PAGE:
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Armenia Introduces Tougher Penalties For Illegal Logging


Armenia -- The Shikahogh forest preserve in Syunik province, September 4, 2018.

The upcoming entry into force of a bill criminalizing illegal logging in Armenia will put the government in a much stronger position to stop the country’s deforestation, Environment Protection Minister Erik Grigorian said on Tuesday.

Armenian law has until now envisaged only fines for the practice that has been widespread since the 1990s. A package of amendments to the criminal and administrative codes unanimously passed by the National Assembly earlier this month made it a crime punishable by two years in prison in cases where damage caused to forests exceeds 100,000 drams ($210).

Individuals illegally cutting a smaller number of trees for a second time will also face imprisonment. In addition, the amendments, which will take effect next week, will introduce criminal liability for “collective logging” not authorized by relevant authorities.

“This will have a substantial impact on illegal logging and we will see in the coming year how many people stop using wood as a source of heating,” Grigorian told RFE/RL’s Armenian service. He predicted that firewood will become much more expensive than it is now.

“The existing legal rules have left many loopholes for people to periodically cut trees and get away with that,” argued the minister.

Armenia -- Environment Protection Minister Erik Grigorian speaks to RFE/RL, Yerevan, July 23, 2019.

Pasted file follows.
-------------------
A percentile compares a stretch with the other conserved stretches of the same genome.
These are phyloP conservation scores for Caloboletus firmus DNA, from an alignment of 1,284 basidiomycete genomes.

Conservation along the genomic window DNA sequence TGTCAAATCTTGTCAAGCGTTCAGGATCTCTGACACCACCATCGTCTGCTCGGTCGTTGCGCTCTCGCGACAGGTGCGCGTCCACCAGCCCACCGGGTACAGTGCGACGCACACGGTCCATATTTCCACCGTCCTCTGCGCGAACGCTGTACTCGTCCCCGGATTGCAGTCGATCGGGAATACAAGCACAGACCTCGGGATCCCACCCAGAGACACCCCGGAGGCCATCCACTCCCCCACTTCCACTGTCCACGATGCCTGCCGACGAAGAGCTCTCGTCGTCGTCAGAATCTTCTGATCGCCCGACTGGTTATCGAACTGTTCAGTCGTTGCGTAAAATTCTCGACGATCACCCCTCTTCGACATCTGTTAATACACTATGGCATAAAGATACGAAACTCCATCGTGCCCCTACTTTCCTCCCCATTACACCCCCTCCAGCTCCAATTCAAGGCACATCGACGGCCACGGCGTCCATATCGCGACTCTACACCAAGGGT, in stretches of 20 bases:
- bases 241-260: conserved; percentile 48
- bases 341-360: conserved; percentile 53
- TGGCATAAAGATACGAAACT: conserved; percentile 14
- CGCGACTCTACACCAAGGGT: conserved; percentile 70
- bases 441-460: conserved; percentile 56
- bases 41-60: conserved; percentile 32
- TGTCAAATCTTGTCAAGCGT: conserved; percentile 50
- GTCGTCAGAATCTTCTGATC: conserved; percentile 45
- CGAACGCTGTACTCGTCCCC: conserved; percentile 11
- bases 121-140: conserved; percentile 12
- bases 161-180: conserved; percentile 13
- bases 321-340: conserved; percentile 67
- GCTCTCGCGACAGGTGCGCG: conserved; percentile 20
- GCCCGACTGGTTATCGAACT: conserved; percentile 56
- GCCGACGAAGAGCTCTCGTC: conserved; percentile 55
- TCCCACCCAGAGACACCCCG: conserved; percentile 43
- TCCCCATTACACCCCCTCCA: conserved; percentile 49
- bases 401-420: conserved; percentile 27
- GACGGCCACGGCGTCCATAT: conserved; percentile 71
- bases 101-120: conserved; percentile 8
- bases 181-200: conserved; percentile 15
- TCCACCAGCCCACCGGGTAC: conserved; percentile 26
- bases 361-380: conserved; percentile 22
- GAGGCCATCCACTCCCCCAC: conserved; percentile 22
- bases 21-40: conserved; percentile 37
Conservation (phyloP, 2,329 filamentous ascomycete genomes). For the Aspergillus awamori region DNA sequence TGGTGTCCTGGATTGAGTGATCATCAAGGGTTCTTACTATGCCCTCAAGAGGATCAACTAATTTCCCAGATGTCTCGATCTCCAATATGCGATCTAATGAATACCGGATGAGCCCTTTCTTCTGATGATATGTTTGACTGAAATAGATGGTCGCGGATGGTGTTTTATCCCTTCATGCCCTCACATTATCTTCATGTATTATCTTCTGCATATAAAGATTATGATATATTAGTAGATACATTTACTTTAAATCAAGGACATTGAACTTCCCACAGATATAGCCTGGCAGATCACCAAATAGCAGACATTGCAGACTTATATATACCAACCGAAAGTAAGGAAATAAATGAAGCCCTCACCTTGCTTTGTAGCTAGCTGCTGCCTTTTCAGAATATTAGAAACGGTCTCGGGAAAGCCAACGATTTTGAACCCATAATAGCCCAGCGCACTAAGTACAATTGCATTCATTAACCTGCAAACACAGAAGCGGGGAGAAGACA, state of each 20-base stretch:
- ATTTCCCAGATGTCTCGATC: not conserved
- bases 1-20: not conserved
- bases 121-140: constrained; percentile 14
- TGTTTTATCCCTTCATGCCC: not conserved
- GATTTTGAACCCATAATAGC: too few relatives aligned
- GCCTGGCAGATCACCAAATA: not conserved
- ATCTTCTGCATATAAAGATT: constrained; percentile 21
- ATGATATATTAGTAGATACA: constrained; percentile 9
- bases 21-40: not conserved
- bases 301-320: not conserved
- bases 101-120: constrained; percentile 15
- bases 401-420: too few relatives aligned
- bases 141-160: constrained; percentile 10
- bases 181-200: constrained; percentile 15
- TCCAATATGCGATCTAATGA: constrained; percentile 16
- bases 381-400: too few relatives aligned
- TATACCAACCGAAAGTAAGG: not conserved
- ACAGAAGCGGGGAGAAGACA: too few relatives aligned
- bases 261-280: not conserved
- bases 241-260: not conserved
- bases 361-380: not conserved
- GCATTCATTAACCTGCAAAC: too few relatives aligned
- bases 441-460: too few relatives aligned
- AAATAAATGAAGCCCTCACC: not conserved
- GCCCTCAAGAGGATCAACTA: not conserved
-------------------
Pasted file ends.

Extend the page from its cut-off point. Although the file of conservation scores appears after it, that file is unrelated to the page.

Armenia -- Environment Protection Minister Erik Grigorian speaks to RFE/RL, Yerevan, July 23, 2019.

Nazeli Vartanian, who runs the non-governmental organization Forests of Armenia, disagreed, saying that many poor residents of small towns and villages located near forests have not been able pay the existing fines. This has not prevented them from cutting trees on a regular basis, Vartanian said. She suggested that they will ignore or revolt against the heavier penalties.

Grigorian countered that poverty cannot be an excuse for not punishing such people. He also argued that much of the illegal logging in Armenia has been done by organized groups linked to the underworld or corrupt government and security officials.

In its drive to protect the country’s endangered forests, the minister went on, the government will not only enforce the new penalties but also deploy more forest guards and step up logging inspections.

Government efforts to curb logging have already met with fierce resistance in the northern Tavush province. Hundreds of local residents rallied and blocked a major highway there last week in protest against the crackdown. More than a dozen of them were arrested after clashing with riot police.

Following the unrest, Prime Minister Nikol Pashinian ruled out any concessions to “the organizers of illegal logging” and pledged to end the practice “in the most resolute manner.”

Grigorian acknowledged that the crackdown could spark more protests in this or other parts of Armenia.

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